Movie Review: <i>Be Kind Rewind</i>

Be Kind Rewind is kinda like a cupcake—quirky-cute, and sweet while
you're savoring it, but as soon as it's down the hatch, you feel like you
swallowed little more than fluffy air. But that's alright. Though it won't rock
your world the way we want a Michel Gondry movie to—there are certainly
worse things for a movie to be than likeable. Set in dreary Passaic, New Jersey,
it's populated by the kind of oddball characters that populated Gondry's
previous movies, Eternal Sunshine of the Spotless Mind and The Science
of Sleep
. There is man-child Jerry (Jack Black), a mechanic waging a
private war against a power plant; Mike (Mos Def), his kind best friend
who works in a failing VHS movie rental store out of loyalty to the hopelessly
anachronistic man who raised him; and Alma (Melonie Diaz), a dry cleaning
store worker with hidden talents. When Jerry's brain gets magnetized while he's
trying to sabotage the power plant and he accidentally erases all the tapes in
Mike's store, the friends recruit Alma to help them shoot their own ghetto
versions of classics like Ghostbusters, Robocop and The Lion
King
. In order to save the store. Their versions catch on with neighbors,
but uh-oh, enter the dreamkillers: Hollywood studio lawyers who come knocking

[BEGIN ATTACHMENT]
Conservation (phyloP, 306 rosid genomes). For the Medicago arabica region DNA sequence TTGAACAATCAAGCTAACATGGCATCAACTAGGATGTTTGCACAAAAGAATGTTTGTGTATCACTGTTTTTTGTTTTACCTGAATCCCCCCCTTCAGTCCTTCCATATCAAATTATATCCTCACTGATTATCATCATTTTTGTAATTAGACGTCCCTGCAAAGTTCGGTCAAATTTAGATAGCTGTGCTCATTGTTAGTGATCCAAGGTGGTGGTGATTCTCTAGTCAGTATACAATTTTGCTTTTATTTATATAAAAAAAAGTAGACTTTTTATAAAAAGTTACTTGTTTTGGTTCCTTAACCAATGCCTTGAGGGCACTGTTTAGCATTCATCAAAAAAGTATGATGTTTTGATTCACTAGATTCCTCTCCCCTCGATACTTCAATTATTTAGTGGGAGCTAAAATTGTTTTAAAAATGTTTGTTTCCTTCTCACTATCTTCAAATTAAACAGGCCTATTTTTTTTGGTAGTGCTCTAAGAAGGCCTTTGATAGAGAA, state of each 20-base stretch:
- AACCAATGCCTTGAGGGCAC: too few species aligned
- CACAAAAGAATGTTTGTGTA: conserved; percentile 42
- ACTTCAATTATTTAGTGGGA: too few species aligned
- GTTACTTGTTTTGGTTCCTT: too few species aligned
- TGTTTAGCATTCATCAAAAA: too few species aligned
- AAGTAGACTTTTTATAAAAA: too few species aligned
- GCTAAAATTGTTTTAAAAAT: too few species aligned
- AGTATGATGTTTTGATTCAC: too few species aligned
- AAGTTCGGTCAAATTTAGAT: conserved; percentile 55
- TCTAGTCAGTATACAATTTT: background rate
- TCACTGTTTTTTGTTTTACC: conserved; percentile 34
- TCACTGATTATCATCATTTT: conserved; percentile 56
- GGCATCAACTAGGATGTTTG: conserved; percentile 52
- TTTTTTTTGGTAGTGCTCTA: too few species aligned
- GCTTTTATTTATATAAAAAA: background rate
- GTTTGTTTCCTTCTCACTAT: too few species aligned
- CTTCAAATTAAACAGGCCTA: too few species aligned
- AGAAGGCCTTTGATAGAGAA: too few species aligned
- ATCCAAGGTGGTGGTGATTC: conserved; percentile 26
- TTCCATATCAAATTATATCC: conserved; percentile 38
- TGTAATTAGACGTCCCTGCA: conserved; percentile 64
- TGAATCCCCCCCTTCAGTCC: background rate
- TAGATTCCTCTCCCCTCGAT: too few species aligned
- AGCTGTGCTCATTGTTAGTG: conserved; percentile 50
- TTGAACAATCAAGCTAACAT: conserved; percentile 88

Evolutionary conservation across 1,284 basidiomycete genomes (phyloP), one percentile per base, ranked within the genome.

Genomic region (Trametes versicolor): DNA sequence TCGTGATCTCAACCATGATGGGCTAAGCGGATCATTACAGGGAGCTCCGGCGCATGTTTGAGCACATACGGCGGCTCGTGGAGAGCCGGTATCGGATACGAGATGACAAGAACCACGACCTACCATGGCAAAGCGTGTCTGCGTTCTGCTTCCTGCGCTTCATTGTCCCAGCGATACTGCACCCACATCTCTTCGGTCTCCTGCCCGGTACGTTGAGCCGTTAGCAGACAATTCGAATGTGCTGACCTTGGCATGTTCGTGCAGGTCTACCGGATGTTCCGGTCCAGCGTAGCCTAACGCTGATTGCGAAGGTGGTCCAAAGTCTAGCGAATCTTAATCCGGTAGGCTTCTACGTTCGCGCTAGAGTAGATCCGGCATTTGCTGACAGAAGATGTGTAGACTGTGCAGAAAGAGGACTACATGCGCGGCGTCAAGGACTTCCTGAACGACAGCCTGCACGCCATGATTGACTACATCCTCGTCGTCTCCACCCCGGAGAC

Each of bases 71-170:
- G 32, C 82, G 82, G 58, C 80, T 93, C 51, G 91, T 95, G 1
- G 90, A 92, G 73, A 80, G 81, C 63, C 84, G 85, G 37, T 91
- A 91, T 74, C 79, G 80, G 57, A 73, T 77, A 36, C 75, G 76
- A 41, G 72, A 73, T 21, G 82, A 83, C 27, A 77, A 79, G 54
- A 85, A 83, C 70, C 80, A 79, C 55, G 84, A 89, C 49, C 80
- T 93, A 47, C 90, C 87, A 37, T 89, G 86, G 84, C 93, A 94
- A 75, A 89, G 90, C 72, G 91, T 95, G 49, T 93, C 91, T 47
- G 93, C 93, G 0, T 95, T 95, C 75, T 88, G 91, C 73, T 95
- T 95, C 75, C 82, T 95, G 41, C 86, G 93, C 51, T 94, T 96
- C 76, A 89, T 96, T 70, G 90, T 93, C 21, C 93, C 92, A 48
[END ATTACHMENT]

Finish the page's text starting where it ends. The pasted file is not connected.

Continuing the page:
over copyright infringement, and what's worse, the city, which wants to demolish
the building the store is in.

We've seen Jack Black's manic schtick in too many times to be wowed, though
it serves the movie well, as well as Mos Def's offhand, low-key appeal. Melonie
Diaz is indie-girl-next-door charming, though her character is by far the least
fleshed out of the three. Gondry's specialty is creating worlds where outcasts
build and live their lives with little to no reference to the mainstream world
or need for its validation, so the scenes when the threesome is shooting—in
which props and costumes are ingeniously built out of bits of cardboard, wire,
cotton balls, anything that's lying around —are by far the most engaging and
funny in the movie. Ultimately, though, the movie lacks the emotional punch or
wit of Gondry's wonderfully offbeat, screenplay-Oscar-winning Eternal
Sunshine of the Spotless Mind
. Be Kind Rewind has just enough heart
to keep you from totally fearing that the director is pulling a Wes
Anderson—another talented auteur whose quirkiness has turned into preciousness,
turning his movies into dioramas.

Damarys Ocaña

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